In general, custom orthotics are crafted from rigid, soft, or semi-rigid materials. Soft materials cushion and protect the feet. Rigid orthotics change or control how you place your feet as you walk, run or stand. Semi-rigid materials help athletes attain optimal balance and muscular function.
During your consultation with Dr. Rogers, he'll explain your diagnosis and treatment choices. Typically, foot care plans are multi-faceted with orthotics being just part of helping you feel better and function at your best.
To custom-craft your orthotics, Dr. Rogers will take a digital or plaster impression of each foot. From there, a pedorthist makes your shoe inserts. This professional consider the kind of shoe you wear--dress shoes, cleats, or running shoes as examples. Dr. Rogers will tell you when you should wear your orthotics and how to care for them.
If you have foot pain or dysfunction, contact your podiatrist at Wilmette Foot and Ankle Clinic in the North Shore, and Wilmette, IL, area. Dr. Rogers has wide-ranging expertise in a variety of foot and ankle conditions, and if you need orthotics, he's the doctor to see. Phone us today for an appointment: (847) 256-4434.
- Pain that occurs immediately after an injury or accident
- Pain that is directly above a bone
- Pain that is worse with movement
- Bruising and severe swelling
- A cracking sound at the moment of injury
- A visible deformity or bump
- Can’t put weight on the injured foot
The symptoms of a sprain are far less severe. You can often put weight on the injured foot with a sprain; however, you may notice some slight pain and stiffness. You may also have heard a popping sound at the moment of the injury with a sprain, while a broken bone often produces a cracking sound. The pain associated with a sprain will also be above soft tissue rather than bone. A podiatrist will perform an X-ray to be able to determine if you are dealing with a break or a sprain.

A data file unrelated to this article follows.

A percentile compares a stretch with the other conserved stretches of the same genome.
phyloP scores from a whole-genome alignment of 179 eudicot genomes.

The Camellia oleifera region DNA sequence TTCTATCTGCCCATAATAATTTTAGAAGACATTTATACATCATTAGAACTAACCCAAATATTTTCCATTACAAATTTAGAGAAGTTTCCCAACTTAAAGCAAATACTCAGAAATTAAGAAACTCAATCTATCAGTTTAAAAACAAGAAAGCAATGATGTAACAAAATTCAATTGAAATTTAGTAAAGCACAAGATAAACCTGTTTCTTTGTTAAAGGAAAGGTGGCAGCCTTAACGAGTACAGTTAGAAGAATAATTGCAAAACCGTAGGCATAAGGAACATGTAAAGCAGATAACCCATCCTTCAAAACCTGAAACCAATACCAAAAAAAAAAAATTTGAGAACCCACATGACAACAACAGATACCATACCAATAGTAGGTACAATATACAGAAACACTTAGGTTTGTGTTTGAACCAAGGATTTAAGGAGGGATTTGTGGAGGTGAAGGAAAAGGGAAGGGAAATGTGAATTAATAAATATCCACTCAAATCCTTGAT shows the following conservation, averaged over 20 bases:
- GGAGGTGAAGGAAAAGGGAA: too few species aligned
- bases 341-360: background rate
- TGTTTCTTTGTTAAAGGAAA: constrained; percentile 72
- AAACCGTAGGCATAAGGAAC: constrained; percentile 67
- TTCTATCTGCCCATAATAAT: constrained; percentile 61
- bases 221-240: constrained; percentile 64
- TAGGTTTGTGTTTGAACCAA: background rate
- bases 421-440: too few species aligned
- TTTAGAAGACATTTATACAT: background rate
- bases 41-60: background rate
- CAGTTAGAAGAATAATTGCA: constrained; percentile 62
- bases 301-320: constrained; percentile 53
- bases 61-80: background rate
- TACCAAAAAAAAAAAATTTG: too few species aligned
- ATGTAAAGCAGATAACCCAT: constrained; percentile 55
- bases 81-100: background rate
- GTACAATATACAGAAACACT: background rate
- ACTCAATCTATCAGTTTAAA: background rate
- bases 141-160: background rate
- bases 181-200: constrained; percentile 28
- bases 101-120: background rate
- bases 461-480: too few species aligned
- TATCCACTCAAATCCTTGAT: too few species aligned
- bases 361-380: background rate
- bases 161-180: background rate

Rest is key to allowing an injury, particularly a fracture, to heal properly. Along with rest, your doctor may also recommend either an over-the-counter or prescription-strength pain reliever, depending on the severity of your fracture. Those with more moderate to severe fractures may require a special boot, brace, or splint. Those with more severe fractures may need to wear a cast and use crutches, so they can avoid putting any weight on the foot.
If possible, try to keep the blister intact. Do not try to pop or drain a blister that hasn’t popped on its own. It’s important not to put pressure on the blister, so avoid any shoes that may be too tight. If you’re going to put on shoes, make sure to apply a bandage (some band-aids are designed specifically for covering blisters) to the area first.
If the blister popped on its own, clean it with warm water soap (do not use alcohol or hydrogen peroxide on the blister). Once the area is clean, apply an over-the-counter antibiotic cream to the area and apply a bandage over the blister. These simple steps can prevent an infection from occurring.
You should only drain a blister if it’s very large, painful, or affects your ability to move. In this case, you should sterilize a needle with alcohol and then make a small hole in the blister to let it drain. You may need to carefully squeeze the blister to help it drain fully. Once the blister has drained, rinse out the area with soap and warm water before applying antibiotic cream to the area and placing a bandage over it.
You mustn’t keep the same bandage on your blister day in and day out. You should check the blister every day to make sure it isn’t infected. You should clean the area daily with soap and water and then reapply another bandage.